Tradition & legend dictate that if a young lady gets caught ‘neath the ‘Oss’s “skirt” then this will bring beneficial fertility side effects, and as with so many allegedly fertility-based customs, she will soon fall pregnant.  You may call me a cynic, but one can’t help but wonder if this rumour isn’t due to a statistical increase in pregnancies culminating in early-February births: certainly it correlates with the arrival of the ‘Oss, as well as coinciding with a large festive celebration where people are probably happy, drunk & keen to… errm… celebrate.

Without talking to many of the people (they seemed fairly wrapped up in their celebrations, to be honest) I didn’t really get to find out much about why people follow one ‘Oss or the other.  There didn’t appear to be any sort of competitive element to it, or any signs of rivalry (other than that everyone appeared to have picked one to support).


The tune’s quite catchy, if a shade repetetive, and has many verses – all of which end with “In the merry morning of May”, and is therefore more than likely the only lyric you’ll discern from the video, and indeed the only one that half the people are joining in with.  The full lyrics are found at the Wikipedia entry, but the first 2 verses, bridge stanza, and final verse are:

Unite and unite and let us all unite,
For summer is acome unto day,
And whither we are going we will all unite,
In the merry morning of May.

Arise up Mr. ….. I know you well afine,
For summer is acome unto day,
You have a shilling in your purse and I wish it were in mine,
In the merry morning of May.

O! where is St. George,
O!, where is he O,
He is out in his long boat on the salt sea O.
Up flies the kite and down tails the lark O.
Aunt Ursula Birdhood she had an old ewe
And she died in her own Park O.

Now fare you well and bid you all good cheer,
For summer is acome unto day,
We call no more unto your house before another year,
In the merry morning of May.

And again, through the magic of YouTube I found a live recording of folk band Steeleye Span singing their song, “Padstow”, which bizarrely enough is centred around the same lyrics and tune.

So, that’s how that all worked.  Part of the fun was that everyone was involved, and like so many of these regional traditions it gave off a sense of vibrancy, counterbalancing the ever-present assertion that folk traditions are dying out.  Happily, there doesn’t appear to be any lulling in the energy of the ‘Oss Festival.

Other than that, we spend the days looking around that end of Cornwall – Mitch, Bill & I went & had a stickybeak at The Flambard’s Experience –  an amusement park which bravely advertises that it’s fun “come rain or shine”, however the queues of people not there spoke out for the favour of people not wanting to ride water rides in drizzly May.  It featured an excellent museum of London during the Blitz, as well as a recreated Victorian village, and a large section on Aviation (including a section of Concorde fuselage/cockpit that you could walk through!).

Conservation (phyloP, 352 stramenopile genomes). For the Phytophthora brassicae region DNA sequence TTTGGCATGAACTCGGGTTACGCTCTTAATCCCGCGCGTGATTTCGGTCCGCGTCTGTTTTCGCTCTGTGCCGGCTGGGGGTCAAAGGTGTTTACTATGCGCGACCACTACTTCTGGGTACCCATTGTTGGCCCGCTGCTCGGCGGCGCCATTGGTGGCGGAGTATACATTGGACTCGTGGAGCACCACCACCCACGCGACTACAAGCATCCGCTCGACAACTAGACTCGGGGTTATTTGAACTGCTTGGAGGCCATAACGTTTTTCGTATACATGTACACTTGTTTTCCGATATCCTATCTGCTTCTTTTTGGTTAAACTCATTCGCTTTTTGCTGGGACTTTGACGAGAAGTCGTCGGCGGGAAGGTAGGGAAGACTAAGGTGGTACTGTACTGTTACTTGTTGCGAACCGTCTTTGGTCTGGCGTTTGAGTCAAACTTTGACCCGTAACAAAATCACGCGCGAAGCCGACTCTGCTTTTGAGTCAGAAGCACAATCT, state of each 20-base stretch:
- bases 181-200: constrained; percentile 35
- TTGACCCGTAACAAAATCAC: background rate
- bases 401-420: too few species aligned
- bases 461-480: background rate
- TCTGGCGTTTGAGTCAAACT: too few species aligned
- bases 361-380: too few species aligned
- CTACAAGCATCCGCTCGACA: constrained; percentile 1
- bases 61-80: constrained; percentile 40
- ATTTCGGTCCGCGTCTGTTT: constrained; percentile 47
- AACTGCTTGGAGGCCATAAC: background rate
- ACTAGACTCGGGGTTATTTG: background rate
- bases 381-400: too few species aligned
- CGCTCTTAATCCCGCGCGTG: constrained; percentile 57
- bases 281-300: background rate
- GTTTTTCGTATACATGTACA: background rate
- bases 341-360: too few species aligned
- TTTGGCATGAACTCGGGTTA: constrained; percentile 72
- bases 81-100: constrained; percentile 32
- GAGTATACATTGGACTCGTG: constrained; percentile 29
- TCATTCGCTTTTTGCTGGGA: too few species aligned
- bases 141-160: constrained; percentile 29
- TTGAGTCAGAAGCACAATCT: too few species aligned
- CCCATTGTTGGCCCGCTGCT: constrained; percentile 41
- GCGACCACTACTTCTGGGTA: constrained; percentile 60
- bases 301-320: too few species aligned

Another day we drove down to river inlet town Boscastle, and the muso’s had another session at The Cobweb: a spectacularly dingy pub with an eclectic bunch of stuff shoved in & stuck to every surface.

I mentioned pushbikes earlier – one of the other things we did was saddle up on the bikes we’d all hauled down there and go for a lovely ride from Padstow along to Wadebridge.  It was both brilliant fun, and completely an unjustified amount of riding to necessitate hauling a bike all the way down there from London, and back.

That’s enough of the slide night for now: as usual, I’ve got a Flickr gallery of all of my photos from the Padstow trip.  It really is magnificent country, and somewhere which I’m extremely keen to get back to at some point soon!

One final thing worth mentioning though – the beer.  Mitch & Bill tell me that for a long time Cornish beers weren’t exactly excellent, but happily in recent times this has been adequately corrected, and we spent a goodly chunk of our evenings sampling the local brews from St Austell, Sharp’s and Skinner’s breweries.  As well as the handpumped cask ales we also got our hands on the Rick Stein inspired bottle beers from Sharp’s – Chalky’s Bark and Chalky’s Bite.


Of the varieties we tasted, I found the Bark & the Bite interesting as an exercise, but ultimately not an enjoyable thing to settle in to a session of.  That honour went to St Austell’s Proper Job – a fresh, hoppy & citrussy IPA.  I’ll readily confess that one of the selling points was that every time I asked Mitch to buy one he’d say “Praaaper Jaaaab” in an hilarious mock-Cornish accent.  A very close second place was the excellent bitter St Austell’s Tribute.  We’ve longtime been a fan of Tribute, and to get it this close to its home was an absolute pleasure.

I can’t remember much about Tinners.  Perhaps I ought to schedule another trip down there to take some more notes?